Local

HFD budget crunch hits home for residents

Monday, February 24, 2014
HFD over budget and making cuts Budget woes force cutbacks at HFD

The Houston Fire Department is over budget, so it's making cuts and what that could mean for you is a longer wait time in an emergency.

We've been following the budget fight for a few days now. One of the solutions is brownouts. They started this weekend. The concern was that they would affect response time for emergencies.

Angela Adams is visiting her ailing mother at Courtyard Convalescent Center.

"A matter of minutes means a lot," Adams said. "She's high risk for strokes, heart attack."

The nursing home houses mainly elderly patients with severe illnesses. On Saturday they called 911 twice, but the closest medic unit two miles away, did not come.

Medic 36 and six other ambulances across Houston are out of service since Saturday morning because the fire department has to tighten its budget.

"What we're starting to see is, since they've been put out of service, we can see the backfill starting to take place," said Bryan Sky-Eagle, president of Houston Professional Firefighters. "Now these ambulances are being pulled from other neighborhoods, and so that starts a chain reaction."

The union says on average the Houston Fire Department gets 1,000 calls every day. They're short 500 firefighters and now seven units are out of commission. What's left when you call for help? There are 87 suppression engines, 37 suppression ladders, 51 ambulances, 35 medic units and 11 squads for the entire city of Houston.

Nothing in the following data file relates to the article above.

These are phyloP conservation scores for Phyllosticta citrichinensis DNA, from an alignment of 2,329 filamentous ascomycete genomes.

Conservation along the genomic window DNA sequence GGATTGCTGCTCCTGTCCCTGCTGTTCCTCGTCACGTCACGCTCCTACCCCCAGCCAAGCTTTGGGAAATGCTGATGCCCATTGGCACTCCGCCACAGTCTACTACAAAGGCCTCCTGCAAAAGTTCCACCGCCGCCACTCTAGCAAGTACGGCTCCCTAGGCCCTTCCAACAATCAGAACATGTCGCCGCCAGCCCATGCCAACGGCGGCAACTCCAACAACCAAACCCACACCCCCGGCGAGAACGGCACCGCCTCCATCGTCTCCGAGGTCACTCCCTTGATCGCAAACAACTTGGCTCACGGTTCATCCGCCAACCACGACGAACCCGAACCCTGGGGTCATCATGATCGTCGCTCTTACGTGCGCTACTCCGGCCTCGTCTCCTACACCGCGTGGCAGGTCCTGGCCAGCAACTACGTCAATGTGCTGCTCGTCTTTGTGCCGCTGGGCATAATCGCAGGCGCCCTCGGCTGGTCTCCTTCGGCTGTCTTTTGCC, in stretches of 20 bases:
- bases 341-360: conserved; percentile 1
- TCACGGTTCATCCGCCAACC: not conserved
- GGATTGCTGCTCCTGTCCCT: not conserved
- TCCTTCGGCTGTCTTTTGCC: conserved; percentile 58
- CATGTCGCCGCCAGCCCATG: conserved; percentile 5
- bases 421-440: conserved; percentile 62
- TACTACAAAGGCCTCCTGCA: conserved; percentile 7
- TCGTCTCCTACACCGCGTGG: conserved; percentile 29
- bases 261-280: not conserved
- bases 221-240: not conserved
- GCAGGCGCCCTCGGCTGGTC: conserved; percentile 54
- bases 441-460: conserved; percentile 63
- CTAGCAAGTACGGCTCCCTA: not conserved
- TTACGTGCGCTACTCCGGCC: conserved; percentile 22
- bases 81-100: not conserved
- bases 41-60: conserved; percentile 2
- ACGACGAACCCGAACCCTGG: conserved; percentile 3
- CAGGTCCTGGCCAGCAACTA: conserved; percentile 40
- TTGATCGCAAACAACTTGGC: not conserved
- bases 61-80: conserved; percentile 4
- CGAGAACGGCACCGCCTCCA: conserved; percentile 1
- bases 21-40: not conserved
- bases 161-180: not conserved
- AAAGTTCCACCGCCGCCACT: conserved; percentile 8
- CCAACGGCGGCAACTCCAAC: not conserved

"We are chronically under staffed," Sky-Eagle said.

More cuts are coming. Last week, HFD Chief Terry Garrison laid out for city council these additional cutbacks to services -- dozens more fire engines, ambulances and squads will go out of service in a matter of weeks.

"As the financial belt gets tighter, more units will be put out of service," Sky-Eagle said. "There will be people who won't make it."

For Adams, it's an unacceptable reality that the city needs to fix.

She said, "A call to 911 means emergency so my expectation is that an ambulance gets here in a timely manner -- quickly."

We've asked the fire department for an average response time, this weekend versus last weekend. They say they'll get back to us. At the nursing home, at least one patient told me they had to wait 15 minutes.

Find Sonia on Facebook at ABC13SoniaAzad or on Twitter at @abc13soniaazad

Take ABC13 with you!
Download our free apps for iPhone, iPad and Android devices

(Copyright ©2014 KTRK-TV/DT. All Rights Reserved.)

Get more Local »


Tags:
houston fire department, local, sonia azad
blog comments powered by Disqus
Advertisement